Mike Raabe is an artist for gaming and publishing industries.
He is best known for Tinker and Adakar Wastes. Outside MTG he has done work for Board Games, D&D, World Tree and various other paper and pen RPGs.
He is also best known to hardcore collectors as "the artist who never returns stuff in a timely manner."
For a time before late2012 (when his personal website was still active), Mike Raabe would sign stuff through the mail for as long the person sent the correct amount for return shipping. If the person didn't provide enough return shipping, their items would be donated to charity and that would be that. The last known shipment to return in a timely manner was 2010 as reported by Markers and Roger Riera.
The problems of him not returning in a timely manner began in 2013, when Raabe promised his fans and collectors who had previous sent stuff to sign that he would clear up his backlog "soon." It was believed that he would sign off all the stuff and send them all back in a matter of few months. Despite his priorities, the announcement and proof he still has those shipments in his holdings, none of them were reported returned in the projected time he had promised.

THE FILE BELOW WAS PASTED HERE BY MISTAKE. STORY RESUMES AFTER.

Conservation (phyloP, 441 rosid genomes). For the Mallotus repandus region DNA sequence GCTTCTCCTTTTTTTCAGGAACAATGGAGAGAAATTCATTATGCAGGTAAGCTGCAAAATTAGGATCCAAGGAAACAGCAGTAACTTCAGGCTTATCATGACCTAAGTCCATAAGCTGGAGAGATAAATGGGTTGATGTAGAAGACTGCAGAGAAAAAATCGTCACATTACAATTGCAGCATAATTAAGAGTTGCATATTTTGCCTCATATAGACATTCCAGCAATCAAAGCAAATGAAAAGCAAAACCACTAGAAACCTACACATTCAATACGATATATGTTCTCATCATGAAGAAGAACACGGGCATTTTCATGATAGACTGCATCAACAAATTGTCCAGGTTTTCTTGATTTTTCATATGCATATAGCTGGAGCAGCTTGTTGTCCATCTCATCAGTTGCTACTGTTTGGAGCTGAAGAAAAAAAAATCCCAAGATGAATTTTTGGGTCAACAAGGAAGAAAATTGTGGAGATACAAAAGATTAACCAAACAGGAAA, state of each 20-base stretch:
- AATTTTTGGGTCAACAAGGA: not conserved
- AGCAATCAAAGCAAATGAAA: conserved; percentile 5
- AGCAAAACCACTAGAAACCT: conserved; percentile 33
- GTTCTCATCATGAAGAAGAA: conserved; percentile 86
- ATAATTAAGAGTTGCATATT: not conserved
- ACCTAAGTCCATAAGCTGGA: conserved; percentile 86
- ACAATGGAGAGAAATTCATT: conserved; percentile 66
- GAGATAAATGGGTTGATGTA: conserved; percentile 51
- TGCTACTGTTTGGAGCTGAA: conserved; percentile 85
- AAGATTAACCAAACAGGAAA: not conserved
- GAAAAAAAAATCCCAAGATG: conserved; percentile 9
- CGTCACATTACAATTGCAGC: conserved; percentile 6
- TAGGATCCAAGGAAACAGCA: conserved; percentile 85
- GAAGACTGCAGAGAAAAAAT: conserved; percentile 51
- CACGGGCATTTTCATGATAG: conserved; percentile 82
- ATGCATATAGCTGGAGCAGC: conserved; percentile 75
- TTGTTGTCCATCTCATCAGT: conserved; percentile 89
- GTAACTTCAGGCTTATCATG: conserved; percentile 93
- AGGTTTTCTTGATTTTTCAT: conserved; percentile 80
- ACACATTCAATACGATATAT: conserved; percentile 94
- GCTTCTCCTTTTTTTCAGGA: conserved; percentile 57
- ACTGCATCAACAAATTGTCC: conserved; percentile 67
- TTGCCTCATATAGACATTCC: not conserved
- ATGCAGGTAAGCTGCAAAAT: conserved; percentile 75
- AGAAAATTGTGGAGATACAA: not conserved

In 2015, Raabe agreed to a mass signing. It was believed by collectors (who has previously sent outside that event) that through the mass signing event that Raabe would clear up his backlog either before the mass shipment went to his location or during the mass signing event. Most artists who had agreed to a mass signing event usually cleared up their backlogs in this manner to ensure that confidence with their name is sustained. But when it was learned that Raabe skipped over his backlog, every collector who had been patient with him outside the mass signing lost complete confidence in him in ever keeping his word.
Even now he still has that extensive backlog with some for which he claims were "unforwardable" due to the sender moving someplace else or by claiming to confirmed sender that "he will get to it soon." Whether they will be returned to their owners is still a hot topic for discussion.
(Photo: Roger Riera collection)